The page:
A Discussion through the Lens of History
A Charlotte Ideas Festival panel discussion on "what history should be taught in our schools today?"
Join the Charlotte Ideas Festival for a panel discussion on the teaching of history at the Bechtler Museum of Modern Art.
What history should be taught in our schools today? How do we balance a more optimistic and idealistic view of the American experiment with a more sobering examination of America’s past? Is the teaching of American history sanitized or becoming defined by the worst of our past? Are current trends in the teaching of American history leading to disillusionment and a decline in citizen engagement? What is the narrative behind the events we choose to teach? What's at stake?
Be a part of this timely and vital conversation with our panelists:
Karen L. Cox is a Professor of History at UNC Charlotte and Distinguished Lecturer for the Organization of American Historians. She is the author of four books on southern history and has written numerous essays and articles, including an essay for the New York Times best seller Myth America: Historians Take on the Biggest Legends and Lies About Our Past.
Alan Vitale teaches all levels of high school history (AP, honors, regular) at Northwest School of the Arts in Charlotte. He is head of all AP History teachers in the Charlotte-Mecklenburg Schools system, 3-time Teacher of the Year, Claes Nobel Educator of the Year Finalist, and a World Council Fellow. Alan earned a B.A. in international relations and economics at UNC Chapel Hill.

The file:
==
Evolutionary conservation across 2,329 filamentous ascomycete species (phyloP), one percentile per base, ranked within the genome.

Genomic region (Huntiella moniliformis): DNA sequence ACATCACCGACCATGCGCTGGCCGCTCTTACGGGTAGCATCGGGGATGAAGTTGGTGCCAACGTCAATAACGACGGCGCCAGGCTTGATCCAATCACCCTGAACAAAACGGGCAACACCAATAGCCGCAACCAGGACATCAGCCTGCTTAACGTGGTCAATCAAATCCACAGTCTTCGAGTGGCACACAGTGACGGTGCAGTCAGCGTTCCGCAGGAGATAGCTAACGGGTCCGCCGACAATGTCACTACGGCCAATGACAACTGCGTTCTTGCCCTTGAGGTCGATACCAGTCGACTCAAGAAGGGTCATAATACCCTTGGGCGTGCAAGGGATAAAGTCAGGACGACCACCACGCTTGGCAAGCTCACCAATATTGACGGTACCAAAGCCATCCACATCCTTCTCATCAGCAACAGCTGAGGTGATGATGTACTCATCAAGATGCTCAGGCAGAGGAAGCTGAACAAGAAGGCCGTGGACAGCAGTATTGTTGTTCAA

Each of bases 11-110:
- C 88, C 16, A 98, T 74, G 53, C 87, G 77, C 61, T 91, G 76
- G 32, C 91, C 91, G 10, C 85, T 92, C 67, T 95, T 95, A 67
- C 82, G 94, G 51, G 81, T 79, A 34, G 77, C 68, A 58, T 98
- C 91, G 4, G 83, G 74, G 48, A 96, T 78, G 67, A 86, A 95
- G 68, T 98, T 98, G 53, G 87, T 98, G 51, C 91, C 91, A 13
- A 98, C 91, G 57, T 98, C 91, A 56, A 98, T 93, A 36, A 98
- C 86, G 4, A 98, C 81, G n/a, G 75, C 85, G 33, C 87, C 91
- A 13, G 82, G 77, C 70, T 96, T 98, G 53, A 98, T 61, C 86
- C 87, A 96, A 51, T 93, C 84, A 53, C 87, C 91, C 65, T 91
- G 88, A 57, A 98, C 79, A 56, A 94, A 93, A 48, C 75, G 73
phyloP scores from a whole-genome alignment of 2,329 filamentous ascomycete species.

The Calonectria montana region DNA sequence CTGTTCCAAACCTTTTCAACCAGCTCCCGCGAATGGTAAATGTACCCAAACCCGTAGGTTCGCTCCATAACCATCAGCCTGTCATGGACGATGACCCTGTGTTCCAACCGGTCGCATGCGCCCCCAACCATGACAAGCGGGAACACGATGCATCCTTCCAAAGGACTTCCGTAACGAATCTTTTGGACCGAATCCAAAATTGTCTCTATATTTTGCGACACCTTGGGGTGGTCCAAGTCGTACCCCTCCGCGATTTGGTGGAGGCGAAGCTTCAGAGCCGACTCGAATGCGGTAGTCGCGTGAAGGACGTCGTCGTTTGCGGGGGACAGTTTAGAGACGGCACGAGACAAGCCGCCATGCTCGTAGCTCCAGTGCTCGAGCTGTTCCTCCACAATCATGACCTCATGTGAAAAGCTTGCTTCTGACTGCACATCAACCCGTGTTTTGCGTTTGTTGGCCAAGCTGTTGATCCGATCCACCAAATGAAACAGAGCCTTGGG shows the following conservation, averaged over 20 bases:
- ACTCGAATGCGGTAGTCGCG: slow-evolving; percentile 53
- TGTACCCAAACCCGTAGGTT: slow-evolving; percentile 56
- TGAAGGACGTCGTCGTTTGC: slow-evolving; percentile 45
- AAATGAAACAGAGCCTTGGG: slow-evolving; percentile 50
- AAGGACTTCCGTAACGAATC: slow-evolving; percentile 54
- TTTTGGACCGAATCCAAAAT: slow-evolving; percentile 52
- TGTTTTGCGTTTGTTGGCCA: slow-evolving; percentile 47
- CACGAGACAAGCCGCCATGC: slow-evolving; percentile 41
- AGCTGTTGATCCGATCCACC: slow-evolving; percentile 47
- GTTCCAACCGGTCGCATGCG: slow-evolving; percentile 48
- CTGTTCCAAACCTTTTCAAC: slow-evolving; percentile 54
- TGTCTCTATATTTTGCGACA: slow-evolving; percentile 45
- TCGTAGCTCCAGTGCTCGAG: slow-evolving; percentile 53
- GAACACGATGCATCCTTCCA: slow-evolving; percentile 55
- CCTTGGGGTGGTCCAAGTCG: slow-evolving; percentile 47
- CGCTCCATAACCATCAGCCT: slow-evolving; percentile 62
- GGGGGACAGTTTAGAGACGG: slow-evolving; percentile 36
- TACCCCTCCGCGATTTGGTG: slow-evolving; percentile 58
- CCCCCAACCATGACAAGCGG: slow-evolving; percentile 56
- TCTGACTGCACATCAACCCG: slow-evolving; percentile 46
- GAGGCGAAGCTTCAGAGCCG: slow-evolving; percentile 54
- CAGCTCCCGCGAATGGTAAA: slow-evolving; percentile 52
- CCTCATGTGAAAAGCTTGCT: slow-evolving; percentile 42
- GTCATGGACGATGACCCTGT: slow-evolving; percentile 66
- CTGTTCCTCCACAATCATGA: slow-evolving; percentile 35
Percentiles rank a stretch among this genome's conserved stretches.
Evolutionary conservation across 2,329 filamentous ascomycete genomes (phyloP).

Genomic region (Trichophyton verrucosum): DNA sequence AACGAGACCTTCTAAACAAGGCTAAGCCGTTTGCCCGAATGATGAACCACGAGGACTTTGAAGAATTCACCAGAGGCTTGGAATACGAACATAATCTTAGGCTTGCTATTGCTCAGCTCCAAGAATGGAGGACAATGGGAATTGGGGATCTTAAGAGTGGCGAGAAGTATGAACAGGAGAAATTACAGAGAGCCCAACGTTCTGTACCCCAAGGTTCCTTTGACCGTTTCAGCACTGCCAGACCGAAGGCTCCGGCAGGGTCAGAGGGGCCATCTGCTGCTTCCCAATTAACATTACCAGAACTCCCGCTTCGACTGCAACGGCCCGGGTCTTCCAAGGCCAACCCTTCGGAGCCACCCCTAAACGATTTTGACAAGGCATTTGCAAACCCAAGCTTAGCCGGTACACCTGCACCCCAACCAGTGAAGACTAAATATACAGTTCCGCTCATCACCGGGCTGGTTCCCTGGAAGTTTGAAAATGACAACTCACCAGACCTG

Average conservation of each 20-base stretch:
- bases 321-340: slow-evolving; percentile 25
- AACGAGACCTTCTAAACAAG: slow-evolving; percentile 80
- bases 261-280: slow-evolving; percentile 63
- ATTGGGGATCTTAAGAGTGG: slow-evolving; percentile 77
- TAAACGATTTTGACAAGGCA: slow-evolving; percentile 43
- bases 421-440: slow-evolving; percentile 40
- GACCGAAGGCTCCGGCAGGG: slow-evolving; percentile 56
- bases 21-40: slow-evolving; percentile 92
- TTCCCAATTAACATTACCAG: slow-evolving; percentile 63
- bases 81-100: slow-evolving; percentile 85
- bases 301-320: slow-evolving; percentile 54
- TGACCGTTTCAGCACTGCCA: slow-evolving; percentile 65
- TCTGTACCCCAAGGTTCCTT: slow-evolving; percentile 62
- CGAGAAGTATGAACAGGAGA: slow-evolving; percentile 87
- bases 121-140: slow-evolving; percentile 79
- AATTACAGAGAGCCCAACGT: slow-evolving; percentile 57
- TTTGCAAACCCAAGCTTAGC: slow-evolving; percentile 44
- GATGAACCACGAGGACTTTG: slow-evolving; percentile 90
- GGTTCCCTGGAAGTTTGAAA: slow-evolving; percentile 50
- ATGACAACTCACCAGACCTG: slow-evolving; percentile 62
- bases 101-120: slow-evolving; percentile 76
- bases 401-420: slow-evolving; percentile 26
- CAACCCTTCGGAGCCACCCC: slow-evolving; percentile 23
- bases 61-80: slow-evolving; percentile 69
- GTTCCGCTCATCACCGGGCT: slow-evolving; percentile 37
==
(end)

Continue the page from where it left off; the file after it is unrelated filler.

Kevin Gannon is Professor of History at Queens University of Charlotte. Kevin’s teaching, research, writing, and public work centers on critical and inclusive pedagogy; race, history, and justice. Kevin is the author of Radical Hope: A Teaching Manifesto, and he’s currently writing a textbook for the US Civil War and Reconstruction era. In 2016, Kevin appeared in the Oscar-nominated documentary 13th, directed by Ava DuVernay.
Hilary Green is Professor of Africana Studies at Davidson College. Her work explores the intersections of race, class, and gender in pre-1920 African American history, Reconstruction Studies, and Civil War Memory. Hilary is the author of Educational Reconstruction: African American Schools in the Urban South, 1865-1890, and she’s currently writing her second book with a focus on how African Americans remembered and commemorated the American Civil War and its legacy.